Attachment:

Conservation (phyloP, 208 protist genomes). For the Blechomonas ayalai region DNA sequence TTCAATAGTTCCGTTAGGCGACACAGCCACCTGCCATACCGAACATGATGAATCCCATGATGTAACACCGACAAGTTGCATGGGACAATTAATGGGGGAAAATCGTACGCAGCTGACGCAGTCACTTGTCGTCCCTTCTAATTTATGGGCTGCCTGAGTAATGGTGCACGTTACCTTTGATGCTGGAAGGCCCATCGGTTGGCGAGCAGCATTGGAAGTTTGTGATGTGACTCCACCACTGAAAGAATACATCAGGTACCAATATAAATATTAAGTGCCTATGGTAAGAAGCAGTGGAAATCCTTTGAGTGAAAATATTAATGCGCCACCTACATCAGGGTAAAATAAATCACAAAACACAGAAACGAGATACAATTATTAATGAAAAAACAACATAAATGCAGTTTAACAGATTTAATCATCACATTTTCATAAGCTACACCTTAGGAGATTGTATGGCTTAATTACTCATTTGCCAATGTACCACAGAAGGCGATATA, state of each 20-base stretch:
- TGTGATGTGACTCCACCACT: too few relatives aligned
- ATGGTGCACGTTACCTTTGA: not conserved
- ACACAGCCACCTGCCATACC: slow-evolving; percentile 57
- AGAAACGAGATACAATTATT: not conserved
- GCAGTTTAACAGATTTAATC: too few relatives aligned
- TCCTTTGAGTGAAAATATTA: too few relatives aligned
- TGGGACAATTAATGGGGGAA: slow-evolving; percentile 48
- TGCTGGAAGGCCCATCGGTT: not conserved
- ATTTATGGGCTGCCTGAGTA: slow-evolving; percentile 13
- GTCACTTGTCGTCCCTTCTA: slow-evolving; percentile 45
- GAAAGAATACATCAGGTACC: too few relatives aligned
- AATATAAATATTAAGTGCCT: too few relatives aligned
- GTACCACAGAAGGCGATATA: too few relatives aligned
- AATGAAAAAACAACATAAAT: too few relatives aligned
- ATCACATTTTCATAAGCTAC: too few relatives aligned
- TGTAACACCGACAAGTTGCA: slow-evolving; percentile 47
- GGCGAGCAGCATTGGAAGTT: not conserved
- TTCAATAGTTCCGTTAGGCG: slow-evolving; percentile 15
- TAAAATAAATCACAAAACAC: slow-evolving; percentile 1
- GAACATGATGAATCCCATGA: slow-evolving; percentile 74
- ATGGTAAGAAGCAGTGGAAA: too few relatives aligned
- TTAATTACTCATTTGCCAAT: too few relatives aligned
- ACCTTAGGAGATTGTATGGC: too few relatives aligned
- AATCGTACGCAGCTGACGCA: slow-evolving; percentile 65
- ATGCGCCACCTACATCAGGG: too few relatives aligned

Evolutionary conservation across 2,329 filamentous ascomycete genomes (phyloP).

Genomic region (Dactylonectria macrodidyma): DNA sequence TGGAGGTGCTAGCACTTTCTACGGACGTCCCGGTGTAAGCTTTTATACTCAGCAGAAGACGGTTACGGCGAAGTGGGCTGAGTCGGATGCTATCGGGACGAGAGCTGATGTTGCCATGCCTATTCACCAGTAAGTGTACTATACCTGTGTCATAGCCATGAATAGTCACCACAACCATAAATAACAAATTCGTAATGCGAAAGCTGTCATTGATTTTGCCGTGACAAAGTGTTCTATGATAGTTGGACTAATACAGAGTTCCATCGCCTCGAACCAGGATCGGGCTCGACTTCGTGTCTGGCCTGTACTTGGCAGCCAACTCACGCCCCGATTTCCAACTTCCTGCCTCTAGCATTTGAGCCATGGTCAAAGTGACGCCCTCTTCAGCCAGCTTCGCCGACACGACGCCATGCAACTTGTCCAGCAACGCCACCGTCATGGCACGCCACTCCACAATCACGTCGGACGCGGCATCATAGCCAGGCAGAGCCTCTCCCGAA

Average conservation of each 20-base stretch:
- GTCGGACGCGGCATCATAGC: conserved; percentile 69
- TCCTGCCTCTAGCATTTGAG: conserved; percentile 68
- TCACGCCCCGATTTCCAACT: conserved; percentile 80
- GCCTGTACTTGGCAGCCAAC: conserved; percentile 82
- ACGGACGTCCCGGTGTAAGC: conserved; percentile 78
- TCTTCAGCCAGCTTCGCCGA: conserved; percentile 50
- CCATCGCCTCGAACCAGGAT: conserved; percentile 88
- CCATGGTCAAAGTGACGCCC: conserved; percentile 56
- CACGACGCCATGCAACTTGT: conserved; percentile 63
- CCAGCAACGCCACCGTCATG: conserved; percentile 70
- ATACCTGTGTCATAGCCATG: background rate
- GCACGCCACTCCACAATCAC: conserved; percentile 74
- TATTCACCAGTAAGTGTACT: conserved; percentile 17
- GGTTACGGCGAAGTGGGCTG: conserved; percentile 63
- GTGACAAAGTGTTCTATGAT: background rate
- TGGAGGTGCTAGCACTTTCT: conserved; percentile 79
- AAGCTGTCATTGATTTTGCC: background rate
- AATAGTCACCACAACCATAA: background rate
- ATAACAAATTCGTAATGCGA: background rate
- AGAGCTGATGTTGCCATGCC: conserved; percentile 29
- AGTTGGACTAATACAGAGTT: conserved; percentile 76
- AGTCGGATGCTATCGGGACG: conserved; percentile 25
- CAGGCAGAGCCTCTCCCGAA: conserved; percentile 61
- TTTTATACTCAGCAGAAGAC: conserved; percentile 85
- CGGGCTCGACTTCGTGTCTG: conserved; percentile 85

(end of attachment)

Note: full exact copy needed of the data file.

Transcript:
Conservation (phyloP, 208 protist genomes). For the Blechomonas ayalai region DNA sequence TTCAATAGTTCCGTTAGGCGACACAGCCACCTGCCATACCGAACATGATGAATCCCATGATGTAACACCGACAAGTTGCATGGGACAATTAATGGGGGAAAATCGTACGCAGCTGACGCAGTCACTTGTCGTCCCTTCTAATTTATGGGCTGCCTGAGTAATGGTGCACGTTACCTTTGATGCTGGAAGGCCCATCGGTTGGCGAGCAGCATTGGAAGTTTGTGATGTGACTCCACCACTGAAAGAATACATCAGGTACCAATATAAATATTAAGTGCCTATGGTAAGAAGCAGTGGAAATCCTTTGAGTGAAAATATTAATGCGCCACCTACATCAGGGTAAAATAAATCACAAAACACAGAAACGAGATACAATTATTAATGAAAAAACAACATAAATGCAGTTTAACAGATTTAATCATCACATTTTCATAAGCTACACCTTAGGAGATTGTATGGCTTAATTACTCATTTGCCAATGTACCACAGAAGGCGATATA, state of each 20-base stretch:
- TGTGATGTGACTCCACCACT: too few relatives aligned
- ATGGTGCACGTTACCTTTGA: not conserved
- ACACAGCCACCTGCCATACC: slow-evolving; percentile 57
- AGAAACGAGATACAATTATT: not conserved
- GCAGTTTAACAGATTTAATC: too few relatives aligned
- TCCTTTGAGTGAAAATATTA: too few relatives aligned
- TGGGACAATTAATGGGGGAA: slow-evolving; percentile 48
- TGCTGGAAGGCCCATCGGTT: not conserved
- ATTTATGGGCTGCCTGAGTA: slow-evolving; percentile 13
- GTCACTTGTCGTCCCTTCTA: slow-evolving; percentile 45
- GAAAGAATACATCAGGTACC: too few relatives aligned
- AATATAAATATTAAGTGCCT: too few relatives aligned
- GTACCACAGAAGGCGATATA: too few relatives aligned
- AATGAAAAAACAACATAAAT: too few relatives aligned
- ATCACATTTTCATAAGCTAC: too few relatives aligned
- TGTAACACCGACAAGTTGCA: slow-evolving; percentile 47
- GGCGAGCAGCATTGGAAGTT: not conserved
- TTCAATAGTTCCGTTAGGCG: slow-evolving; percentile 15
- TAAAATAAATCACAAAACAC: slow-evolving; percentile 1
- GAACATGATGAATCCCATGA: slow-evolving; percentile 74
- ATGGTAAGAAGCAGTGGAAA: too few relatives aligned
- TTAATTACTCATTTGCCAAT: too few relatives aligned
- ACCTTAGGAGATTGTATGGC: too few relatives aligned
- AATCGTACGCAGCTGACGCA: slow-evolving; percentile 65
- ATGCGCCACCTACATCAGGG: too few relatives aligned

Evolutionary conservation across 2,329 filamentous ascomycete genomes (phyloP).

Genomic region (Dactylonectria macrodidyma): DNA sequence TGGAGGTGCTAGCACTTTCTACGGACGTCCCGGTGTAAGCTTTTATACTCAGCAGAAGACGGTTACGGCGAAGTGGGCTGAGTCGGATGCTATCGGGACGAGAGCTGATGTTGCCATGCCTATTCACCAGTAAGTGTACTATACCTGTGTCATAGCCATGAATAGTCACCACAACCATAAATAACAAATTCGTAATGCGAAAGCTGTCATTGATTTTGCCGTGACAAAGTGTTCTATGATAGTTGGACTAATACAGAGTTCCATCGCCTCGAACCAGGATCGGGCTCGACTTCGTGTCTGGCCTGTACTTGGCAGCCAACTCACGCCCCGATTTCCAACTTCCTGCCTCTAGCATTTGAGCCATGGTCAAAGTGACGCCCTCTTCAGCCAGCTTCGCCGACACGACGCCATGCAACTTGTCCAGCAACGCCACCGTCATGGCACGCCACTCCACAATCACGTCGGACGCGGCATCATAGCCAGGCAGAGCCTCTCCCGAA

Average conservation of each 20-base stretch:
- GTCGGACGCGGCATCATAGC: conserved; percentile 69
- TCCTGCCTCTAGCATTTGAG: conserved; percentile 68
- TCACGCCCCGATTTCCAACT: conserved; percentile 80
- GCCTGTACTTGGCAGCCAAC: conserved; percentile 82
- ACGGACGTCCCGGTGTAAGC: conserved; percentile 78
- TCTTCAGCCAGCTTCGCCGA: conserved; percentile 50
- CCATCGCCTCGAACCAGGAT: conserved; percentile 88
- CCATGGTCAAAGTGACGCCC: conserved; percentile 56
- CACGACGCCATGCAACTTGT: conserved; percentile 63
- CCAGCAACGCCACCGTCATG: conserved; percentile 70
- ATACCTGTGTCATAGCCATG: background rate
- GCACGCCACTCCACAATCAC: conserved; percentile 74
- TATTCACCAGTAAGTGTACT: conserved; percentile 17
- GGTTACGGCGAAGTGGGCTG: conserved; percentile 63
- GTGACAAAGTGTTCTATGAT: background rate
- TGGAGGTGCTAGCACTTTCT: conserved; percentile 79
- AAGCTGTCATTGATTTTGCC: background rate
- AATAGTCACCACAACCATAA: background rate
- ATAACAAATTCGTAATGCGA: background rate
- AGAGCTGATGTTGCCATGCC: conserved; percentile 29
- AGTTGGACTAATACAGAGTT: conserved; percentile 76
- AGTCGGATGCTATCGGGACG: conserved; percentile 25
- CAGGCAGAGCCTCTCCCGAA: conserved; percentile 61
- TTTTATACTCAGCAGAAGAC: conserved; percentile 85
- CGGGCTCGACTTCGTGTCTG: conserved; percentile 85